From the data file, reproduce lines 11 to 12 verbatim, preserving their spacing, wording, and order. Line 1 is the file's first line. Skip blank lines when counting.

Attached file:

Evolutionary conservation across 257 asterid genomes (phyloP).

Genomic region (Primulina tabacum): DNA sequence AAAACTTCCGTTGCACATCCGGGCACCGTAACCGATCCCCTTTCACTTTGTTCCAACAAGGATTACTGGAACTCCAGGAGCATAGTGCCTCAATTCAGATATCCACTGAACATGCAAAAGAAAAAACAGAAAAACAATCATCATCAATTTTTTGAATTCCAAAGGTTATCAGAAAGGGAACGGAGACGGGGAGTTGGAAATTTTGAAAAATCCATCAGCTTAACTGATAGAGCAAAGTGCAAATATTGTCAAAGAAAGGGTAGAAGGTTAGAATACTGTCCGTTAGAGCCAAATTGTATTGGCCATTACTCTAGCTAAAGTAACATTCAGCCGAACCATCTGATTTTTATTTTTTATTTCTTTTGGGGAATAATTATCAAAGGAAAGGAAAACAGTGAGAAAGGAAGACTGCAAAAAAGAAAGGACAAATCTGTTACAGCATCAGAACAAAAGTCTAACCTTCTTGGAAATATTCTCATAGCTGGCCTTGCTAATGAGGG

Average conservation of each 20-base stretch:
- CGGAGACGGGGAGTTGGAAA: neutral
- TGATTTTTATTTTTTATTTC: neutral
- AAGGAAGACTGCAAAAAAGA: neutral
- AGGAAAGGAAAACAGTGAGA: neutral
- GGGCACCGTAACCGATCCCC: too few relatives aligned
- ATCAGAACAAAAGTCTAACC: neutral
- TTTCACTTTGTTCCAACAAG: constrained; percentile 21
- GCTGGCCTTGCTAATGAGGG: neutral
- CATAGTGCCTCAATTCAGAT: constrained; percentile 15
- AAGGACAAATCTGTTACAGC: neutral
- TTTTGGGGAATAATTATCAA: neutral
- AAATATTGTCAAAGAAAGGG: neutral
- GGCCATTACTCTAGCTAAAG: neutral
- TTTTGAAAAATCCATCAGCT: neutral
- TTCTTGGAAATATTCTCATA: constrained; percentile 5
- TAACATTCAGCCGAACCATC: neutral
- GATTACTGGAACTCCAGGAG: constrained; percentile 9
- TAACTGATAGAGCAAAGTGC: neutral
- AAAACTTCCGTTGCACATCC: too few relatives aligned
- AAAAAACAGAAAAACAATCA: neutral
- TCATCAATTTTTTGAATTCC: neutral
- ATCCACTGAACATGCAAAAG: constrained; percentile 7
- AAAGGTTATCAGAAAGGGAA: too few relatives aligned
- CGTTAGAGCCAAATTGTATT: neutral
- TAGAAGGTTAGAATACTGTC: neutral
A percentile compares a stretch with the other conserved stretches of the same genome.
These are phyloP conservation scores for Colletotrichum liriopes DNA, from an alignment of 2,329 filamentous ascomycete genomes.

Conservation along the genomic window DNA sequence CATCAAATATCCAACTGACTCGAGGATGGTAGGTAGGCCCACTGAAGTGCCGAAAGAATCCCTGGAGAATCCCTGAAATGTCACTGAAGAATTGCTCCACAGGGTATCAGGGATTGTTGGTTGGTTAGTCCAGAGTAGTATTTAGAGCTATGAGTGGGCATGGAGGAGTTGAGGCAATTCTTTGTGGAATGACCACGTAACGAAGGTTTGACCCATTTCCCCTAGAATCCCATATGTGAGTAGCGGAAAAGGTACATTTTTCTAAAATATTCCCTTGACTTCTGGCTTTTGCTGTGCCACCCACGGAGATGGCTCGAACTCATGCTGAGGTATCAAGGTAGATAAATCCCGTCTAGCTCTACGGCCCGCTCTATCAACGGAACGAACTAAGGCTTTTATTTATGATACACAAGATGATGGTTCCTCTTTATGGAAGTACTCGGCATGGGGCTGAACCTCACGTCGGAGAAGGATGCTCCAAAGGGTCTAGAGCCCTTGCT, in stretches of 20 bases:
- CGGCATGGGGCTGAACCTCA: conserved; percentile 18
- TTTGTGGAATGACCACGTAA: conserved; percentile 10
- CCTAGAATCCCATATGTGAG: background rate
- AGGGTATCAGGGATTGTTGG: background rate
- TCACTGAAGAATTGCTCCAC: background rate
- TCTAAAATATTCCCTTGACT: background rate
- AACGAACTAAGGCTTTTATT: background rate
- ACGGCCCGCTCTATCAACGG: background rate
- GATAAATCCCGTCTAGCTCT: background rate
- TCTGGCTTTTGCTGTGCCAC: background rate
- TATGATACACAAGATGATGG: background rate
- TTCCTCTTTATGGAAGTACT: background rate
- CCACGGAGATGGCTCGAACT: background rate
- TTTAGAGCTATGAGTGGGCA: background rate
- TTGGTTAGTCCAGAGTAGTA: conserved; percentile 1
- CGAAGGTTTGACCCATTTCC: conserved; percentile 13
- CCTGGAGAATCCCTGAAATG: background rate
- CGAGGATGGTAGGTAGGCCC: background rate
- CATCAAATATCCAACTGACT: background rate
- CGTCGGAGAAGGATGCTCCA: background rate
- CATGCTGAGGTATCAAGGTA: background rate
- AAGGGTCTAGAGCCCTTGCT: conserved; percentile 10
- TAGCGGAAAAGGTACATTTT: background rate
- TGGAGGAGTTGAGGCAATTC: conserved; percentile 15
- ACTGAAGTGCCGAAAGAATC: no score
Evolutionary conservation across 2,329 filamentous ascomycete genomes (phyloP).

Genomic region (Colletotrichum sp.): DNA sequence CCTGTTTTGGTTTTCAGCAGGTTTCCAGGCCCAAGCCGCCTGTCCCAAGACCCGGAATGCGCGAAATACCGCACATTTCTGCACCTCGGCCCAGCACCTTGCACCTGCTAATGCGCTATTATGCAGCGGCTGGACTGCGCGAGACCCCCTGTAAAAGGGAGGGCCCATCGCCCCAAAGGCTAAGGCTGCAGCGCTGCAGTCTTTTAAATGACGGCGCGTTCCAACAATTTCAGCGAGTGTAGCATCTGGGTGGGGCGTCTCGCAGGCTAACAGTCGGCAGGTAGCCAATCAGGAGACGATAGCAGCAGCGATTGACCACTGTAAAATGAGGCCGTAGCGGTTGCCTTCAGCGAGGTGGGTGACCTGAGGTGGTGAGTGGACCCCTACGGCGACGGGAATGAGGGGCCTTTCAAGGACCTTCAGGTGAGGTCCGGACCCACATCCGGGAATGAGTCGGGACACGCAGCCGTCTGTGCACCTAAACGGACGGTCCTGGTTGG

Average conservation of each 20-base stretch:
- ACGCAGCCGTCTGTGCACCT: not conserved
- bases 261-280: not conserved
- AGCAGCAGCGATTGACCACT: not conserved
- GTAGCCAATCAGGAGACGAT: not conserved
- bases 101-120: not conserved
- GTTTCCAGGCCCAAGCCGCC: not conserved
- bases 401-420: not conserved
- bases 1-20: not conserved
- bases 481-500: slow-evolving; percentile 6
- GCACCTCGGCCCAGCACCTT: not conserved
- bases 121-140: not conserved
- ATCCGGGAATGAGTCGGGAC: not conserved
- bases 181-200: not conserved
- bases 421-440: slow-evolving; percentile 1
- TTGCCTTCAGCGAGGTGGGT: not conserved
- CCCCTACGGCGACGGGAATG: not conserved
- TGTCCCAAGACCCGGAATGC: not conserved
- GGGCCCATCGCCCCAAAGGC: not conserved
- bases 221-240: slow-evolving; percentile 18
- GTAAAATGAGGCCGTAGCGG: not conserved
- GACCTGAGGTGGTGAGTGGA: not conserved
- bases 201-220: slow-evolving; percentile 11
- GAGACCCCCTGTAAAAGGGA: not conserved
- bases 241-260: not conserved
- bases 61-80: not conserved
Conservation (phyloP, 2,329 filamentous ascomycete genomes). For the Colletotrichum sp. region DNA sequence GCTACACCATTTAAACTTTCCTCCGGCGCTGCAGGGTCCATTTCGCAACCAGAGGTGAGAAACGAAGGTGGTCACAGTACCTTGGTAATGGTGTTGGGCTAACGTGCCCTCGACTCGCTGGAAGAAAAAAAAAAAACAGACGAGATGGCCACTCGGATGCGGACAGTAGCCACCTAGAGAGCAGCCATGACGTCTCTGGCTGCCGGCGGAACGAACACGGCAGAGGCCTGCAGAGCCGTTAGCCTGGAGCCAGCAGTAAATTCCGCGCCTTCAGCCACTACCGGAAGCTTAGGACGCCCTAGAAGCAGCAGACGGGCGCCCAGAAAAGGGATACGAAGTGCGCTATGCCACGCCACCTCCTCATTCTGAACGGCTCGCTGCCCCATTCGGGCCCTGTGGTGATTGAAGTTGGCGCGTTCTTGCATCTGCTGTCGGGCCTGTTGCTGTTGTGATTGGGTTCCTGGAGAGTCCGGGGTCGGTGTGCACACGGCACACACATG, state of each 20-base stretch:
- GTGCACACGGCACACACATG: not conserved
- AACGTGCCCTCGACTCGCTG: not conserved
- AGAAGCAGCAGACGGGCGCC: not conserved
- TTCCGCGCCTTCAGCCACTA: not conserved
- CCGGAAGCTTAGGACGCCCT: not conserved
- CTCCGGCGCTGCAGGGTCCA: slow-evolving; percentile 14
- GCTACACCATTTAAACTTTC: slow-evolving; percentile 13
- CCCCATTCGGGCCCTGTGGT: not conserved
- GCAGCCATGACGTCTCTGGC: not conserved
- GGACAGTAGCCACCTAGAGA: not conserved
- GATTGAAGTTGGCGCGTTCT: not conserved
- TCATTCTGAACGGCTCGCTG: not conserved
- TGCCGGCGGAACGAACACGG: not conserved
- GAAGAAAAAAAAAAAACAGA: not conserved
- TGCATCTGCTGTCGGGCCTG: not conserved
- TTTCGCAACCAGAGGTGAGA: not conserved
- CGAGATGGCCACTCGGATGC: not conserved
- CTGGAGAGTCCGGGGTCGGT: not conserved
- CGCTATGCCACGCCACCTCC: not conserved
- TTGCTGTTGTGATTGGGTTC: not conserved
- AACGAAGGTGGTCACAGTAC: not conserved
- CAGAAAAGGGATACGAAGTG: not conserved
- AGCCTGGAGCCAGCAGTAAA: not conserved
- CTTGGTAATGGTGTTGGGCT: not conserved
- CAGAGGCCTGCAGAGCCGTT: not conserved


- GCTGGCCTTGCTAATGAGGG: neutral
- CATAGTGCCTCAATTCAGAT: constrained; percentile 15